South-Western - Management  
Burn, Baby, Burn
Topic Strategy
Key Words strategy, CD burner, MP3
InfoTrac Reference none
News Story

In the 1980s, the music industry was faced with a problem: customers were making copies of music on cassette tapes and not buying records. The CD changed all that, and the industry enjoyed a 15-year-long sales boom. Now, for the first time in history, CD sales are dropping globally. Worldwide sales of music dropped 6.5% last year.

Consumers spent $1.6 billion last year on CD burners, blank CDs, and digital-audio players. They would much rather create their own collection of songs than buy a CD with one or two tracks they like. In response, the Big Five music companies are pushing controversial anticopying technology into the marketplace. These copy-protected CDs come with problems: they can crash computers, and they may not work in all car stereos or portable CD-players. To make matters worse, some companies are releasing these CDs without warning labels, feeding the fear that any purchased CD could crash a computer.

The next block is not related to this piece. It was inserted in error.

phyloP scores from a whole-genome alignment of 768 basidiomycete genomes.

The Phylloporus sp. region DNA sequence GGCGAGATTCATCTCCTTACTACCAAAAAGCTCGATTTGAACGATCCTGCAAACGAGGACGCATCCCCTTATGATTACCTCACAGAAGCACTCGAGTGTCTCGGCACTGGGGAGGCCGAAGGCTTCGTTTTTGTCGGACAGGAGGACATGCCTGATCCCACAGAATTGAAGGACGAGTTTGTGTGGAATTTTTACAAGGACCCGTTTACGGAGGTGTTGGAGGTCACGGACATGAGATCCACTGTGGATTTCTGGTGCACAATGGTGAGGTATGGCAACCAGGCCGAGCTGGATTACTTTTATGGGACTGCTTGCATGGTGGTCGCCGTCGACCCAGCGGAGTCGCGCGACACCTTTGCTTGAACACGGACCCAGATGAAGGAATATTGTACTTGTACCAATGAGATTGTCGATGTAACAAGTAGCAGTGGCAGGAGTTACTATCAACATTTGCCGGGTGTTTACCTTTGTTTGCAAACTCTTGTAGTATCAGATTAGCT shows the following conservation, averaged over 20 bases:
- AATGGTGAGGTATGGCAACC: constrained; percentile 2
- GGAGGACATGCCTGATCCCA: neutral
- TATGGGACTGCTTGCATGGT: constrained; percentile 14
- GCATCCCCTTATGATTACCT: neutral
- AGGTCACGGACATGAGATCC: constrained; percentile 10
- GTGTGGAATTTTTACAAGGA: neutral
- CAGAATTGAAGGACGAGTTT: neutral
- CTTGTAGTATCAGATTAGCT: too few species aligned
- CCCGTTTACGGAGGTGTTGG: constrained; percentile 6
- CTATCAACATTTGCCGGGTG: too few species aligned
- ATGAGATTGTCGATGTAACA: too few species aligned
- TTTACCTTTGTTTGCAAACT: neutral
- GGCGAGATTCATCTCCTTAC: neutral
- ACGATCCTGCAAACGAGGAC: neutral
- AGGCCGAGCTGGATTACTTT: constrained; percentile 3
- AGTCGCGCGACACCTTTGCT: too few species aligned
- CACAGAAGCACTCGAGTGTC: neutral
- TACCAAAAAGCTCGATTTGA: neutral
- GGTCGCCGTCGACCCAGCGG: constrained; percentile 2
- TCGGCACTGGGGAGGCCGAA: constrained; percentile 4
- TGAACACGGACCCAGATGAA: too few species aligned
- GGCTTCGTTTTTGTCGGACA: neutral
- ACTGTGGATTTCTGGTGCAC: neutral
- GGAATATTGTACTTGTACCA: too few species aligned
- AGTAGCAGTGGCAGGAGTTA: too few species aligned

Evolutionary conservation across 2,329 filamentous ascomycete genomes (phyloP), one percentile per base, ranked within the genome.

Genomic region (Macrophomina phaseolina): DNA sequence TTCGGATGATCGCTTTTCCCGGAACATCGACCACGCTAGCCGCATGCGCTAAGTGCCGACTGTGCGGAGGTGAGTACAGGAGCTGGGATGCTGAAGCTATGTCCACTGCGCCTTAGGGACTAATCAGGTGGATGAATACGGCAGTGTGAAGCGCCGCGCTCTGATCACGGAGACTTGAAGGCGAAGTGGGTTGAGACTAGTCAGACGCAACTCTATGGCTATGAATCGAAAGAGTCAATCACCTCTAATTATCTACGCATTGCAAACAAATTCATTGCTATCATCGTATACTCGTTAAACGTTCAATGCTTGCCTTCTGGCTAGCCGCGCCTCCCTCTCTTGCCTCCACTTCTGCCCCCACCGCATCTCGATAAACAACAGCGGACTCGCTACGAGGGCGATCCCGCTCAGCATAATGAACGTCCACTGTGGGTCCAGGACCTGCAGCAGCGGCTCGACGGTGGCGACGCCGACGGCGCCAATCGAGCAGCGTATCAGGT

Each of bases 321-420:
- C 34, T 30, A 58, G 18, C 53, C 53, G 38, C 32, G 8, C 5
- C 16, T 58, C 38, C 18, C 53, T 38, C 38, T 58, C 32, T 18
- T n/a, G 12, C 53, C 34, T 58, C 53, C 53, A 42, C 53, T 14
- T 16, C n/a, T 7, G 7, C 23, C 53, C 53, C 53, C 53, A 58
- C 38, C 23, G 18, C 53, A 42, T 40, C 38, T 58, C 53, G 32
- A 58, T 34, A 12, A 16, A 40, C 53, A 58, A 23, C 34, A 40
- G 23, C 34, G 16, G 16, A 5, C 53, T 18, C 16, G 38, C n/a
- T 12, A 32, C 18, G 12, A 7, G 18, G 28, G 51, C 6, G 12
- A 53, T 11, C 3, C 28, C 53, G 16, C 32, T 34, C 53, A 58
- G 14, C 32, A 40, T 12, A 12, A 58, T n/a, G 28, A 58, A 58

The companies that are embracing CD burner technology seem to have the more consumer-friendly strategy, and may reap the rewards in the end. Apple Computer and Gateway are both pushing CD burners. A company called StreamCast Networks has come up with an innovative strategy that allows the artists to sell their music via a website without the music label middleman, and for greater profit. Rap Singer Chuck D also has a website that is a source for MP3 files of 4,000 rap artists.

In contrast, the online strategies offered by the music labels have not been successful. They are too limited and too expensive.


In the last paragraph of this article, Marc Andreessen states, "A business strategy that alienates your customer base isn't a good strategy. The most productive way to solve the problem is to satisfy demand." Explain how the music industry's strategy is alienating its customer base. What do you believe is a better strategy?


Define competitive inertia, and explain how the music industry is a victim of this.

Source Chris Taylor, "Burn, Baby, Burn," Time, May 20, 2002.
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